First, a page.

Israel launches scores of air strikes on Gaza Strip

Israeli fighter jets bomb alleged Hamas facilities in besieged enclave, with a man and a woman reported injured in Rafah

Israeli fighter jets bombed multiple alleged Hamas targets in the Gaza Strip early on Friday, hours after two rockets were launched at Tel Aviv.

Witnesses said powerful explosions from the air strikes rocked buildings in Gaza and lit the skies over targeted sites.

Following the overnight exchanges, sirens sounded again in Israeli border towns after dawn broke.

Health ministry officials in Gaza said two people, a man and a woman, were wounded when their house was damaged in Rafah in the early morning.

The Israeli military said its Iron Dome defence system intercepted all but one of six more missiles that were fired at Israel.

In a statement, the Israeli military said it had struck “approximately 100 military targets” belonging to Hamas, which governs Gaza.

The statement included photographs of several sites the military said it targeted, including what it called the headquarters of Hamas’s West Bank operations, a rocket manufacturing site, and a naval post which it described as a weapons depot.

The Reuters news agency was unable to immediately verify the claims.

The incident comes only weeks before Israeli parliamentary elections, set for 9 April.

Buildings evacuated

There was no immediate claim of responsibility for the firing of the missiles but Israeli journalist Barak Ravid cited an unidentified Israeli official as saying Hamas did not fire the rockets.

Palestinian Islamic Jihad, another Gaza faction, also denied being involved in the incident, Reuters reported.

Palestinian news media reported strikes throughout Gaza, from Rafah in the south to the north of the densely populated coastal strip that is home to two million Palestinians.

Some of the buildings targeted had been evacuated as a precaution, as Hamas had expected an Israeli response.

Israel says Hamas responsible

“We are still checking which group did the firing. We don’t know who carried it out,” Israel’s chief military spokesman, Brigadier-General Ronen Manelis, told Israel Radio, as quoted by Reuters.

“The Hamas organization is the main organization in the strip. It is responsible for what happens within the strip and what emanates from it,” he said.

That was echoed by US President Donald Trump’s special representative for Middle East negotiations, who only minutes after the first reports were issued on Thursday said Hamas was responsible.

“Hamas violently suppresses its own people demonstrating against Hamas’ rule & failures today and NOW fires rockets at cities in Israel. OUTRAGEOUS!” Jason Greenblatt wrote on Twitter.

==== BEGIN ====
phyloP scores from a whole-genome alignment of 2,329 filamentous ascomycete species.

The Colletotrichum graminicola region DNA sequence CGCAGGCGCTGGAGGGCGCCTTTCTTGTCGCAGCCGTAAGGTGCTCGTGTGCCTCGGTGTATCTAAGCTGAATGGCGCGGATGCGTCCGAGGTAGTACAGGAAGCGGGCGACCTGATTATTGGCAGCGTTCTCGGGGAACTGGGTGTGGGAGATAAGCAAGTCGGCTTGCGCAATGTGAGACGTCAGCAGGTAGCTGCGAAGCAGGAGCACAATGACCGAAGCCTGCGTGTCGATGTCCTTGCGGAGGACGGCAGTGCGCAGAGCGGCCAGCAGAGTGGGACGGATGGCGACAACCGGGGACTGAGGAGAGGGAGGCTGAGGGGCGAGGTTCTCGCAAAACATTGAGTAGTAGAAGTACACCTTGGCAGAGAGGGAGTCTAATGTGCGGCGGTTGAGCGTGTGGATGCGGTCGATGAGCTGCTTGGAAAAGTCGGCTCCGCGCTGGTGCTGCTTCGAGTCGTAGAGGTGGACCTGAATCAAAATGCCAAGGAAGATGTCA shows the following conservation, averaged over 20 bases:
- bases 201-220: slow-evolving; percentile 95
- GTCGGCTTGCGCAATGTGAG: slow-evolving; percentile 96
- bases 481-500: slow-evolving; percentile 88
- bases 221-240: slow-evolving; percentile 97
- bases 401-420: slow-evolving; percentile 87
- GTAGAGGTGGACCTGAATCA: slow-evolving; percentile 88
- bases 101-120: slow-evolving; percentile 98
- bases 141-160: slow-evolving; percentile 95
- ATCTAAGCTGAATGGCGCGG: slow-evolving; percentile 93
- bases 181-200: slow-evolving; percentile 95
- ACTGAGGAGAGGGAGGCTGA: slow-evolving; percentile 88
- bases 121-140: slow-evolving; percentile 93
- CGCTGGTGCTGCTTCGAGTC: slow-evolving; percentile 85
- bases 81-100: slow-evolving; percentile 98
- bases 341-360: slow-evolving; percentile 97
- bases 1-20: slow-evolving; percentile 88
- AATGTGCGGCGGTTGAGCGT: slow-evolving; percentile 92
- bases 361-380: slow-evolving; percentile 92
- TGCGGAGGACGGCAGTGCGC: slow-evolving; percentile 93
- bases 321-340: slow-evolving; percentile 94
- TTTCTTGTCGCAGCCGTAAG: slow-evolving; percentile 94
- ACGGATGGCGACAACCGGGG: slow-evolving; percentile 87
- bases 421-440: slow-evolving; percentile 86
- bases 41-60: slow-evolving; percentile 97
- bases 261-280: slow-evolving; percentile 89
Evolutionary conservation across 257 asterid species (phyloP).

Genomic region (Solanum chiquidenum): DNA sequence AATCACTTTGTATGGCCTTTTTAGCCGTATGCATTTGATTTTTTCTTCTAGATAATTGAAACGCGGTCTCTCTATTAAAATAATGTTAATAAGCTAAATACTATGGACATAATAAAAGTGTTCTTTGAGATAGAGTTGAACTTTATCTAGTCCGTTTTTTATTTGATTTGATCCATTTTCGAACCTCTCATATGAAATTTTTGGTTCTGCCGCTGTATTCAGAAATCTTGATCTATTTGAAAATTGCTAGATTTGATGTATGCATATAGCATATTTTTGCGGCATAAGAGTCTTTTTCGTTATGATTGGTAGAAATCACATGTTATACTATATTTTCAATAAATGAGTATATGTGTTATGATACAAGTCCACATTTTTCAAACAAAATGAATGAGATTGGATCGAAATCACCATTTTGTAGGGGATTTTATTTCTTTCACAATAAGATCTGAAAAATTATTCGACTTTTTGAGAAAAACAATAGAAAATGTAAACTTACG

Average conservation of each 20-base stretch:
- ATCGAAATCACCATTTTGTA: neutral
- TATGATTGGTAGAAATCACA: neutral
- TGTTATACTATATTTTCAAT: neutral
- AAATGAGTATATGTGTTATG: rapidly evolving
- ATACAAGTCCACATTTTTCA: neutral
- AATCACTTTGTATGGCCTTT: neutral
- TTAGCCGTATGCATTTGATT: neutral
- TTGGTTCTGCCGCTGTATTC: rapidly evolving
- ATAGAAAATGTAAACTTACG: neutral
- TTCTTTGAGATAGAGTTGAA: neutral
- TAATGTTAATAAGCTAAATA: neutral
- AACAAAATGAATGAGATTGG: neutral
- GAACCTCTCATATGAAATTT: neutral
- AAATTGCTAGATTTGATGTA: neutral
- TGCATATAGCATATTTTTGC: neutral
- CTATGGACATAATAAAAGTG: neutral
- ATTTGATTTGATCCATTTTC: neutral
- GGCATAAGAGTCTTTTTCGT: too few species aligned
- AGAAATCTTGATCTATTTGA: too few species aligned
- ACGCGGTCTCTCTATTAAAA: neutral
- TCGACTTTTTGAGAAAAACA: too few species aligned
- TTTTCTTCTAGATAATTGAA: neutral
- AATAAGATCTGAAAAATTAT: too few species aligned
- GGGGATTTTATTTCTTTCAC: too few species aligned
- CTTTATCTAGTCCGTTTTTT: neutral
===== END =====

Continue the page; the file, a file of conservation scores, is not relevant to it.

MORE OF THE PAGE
“We strongly support Israel in defense of its citizens. Always!”

The attacks occurred two weeks before the anniversary of the Great March of Return protests, in which thousands have demonstrated weekly against Israel’s siege of Gaza.

The protests in Gaza have resulted in hundreds of Palestinian deaths and tens of thousands more wounded.

Since the protests began, one Israeli soldier was shot dead by a Palestinian sniper along the frontier and another was killed during an undercover raid into Gaza.

Elections next month

The last time rocket sirens were activated in Tel Aviv was two years ago during a false alarm, Israeli daily Haaretz reported.

Israeli Prime Minister Benjamin Netanyahu and military leaders are holding security consultations in response to the rockets, Israeli media also reported.

Netanyahu hopes to hold onto power in the upcoming election, but his ruling Likud Party faces a serious challenge from Benny Gantz, a former chief of staff of the Israeli army.

Political observers raised concerns that the rockets fired from Gaza may be used as a pretext for Israel to launch a military assault on the besieged Palestinian territory.

Taking aggressive military action against Palestinians has long been a way for Israeli politicians to shore up support at home, or distract the Israeli public from other pressing domestic issues.

Earlier this week, Israeli Education Minister Naftali Bennett, one of Netanyahu’s allies, said Gantz was Hamas’s preferred candidate to win the elections.

“Gantz is Hamas’ wet dream,” Bennett tweeted on Wednesday morning, as reported by far-right news outlet Israel National News.

“If Hamas leaders had the right to vote, they would vote for Benny Gantz, the ‘hesitating general’.”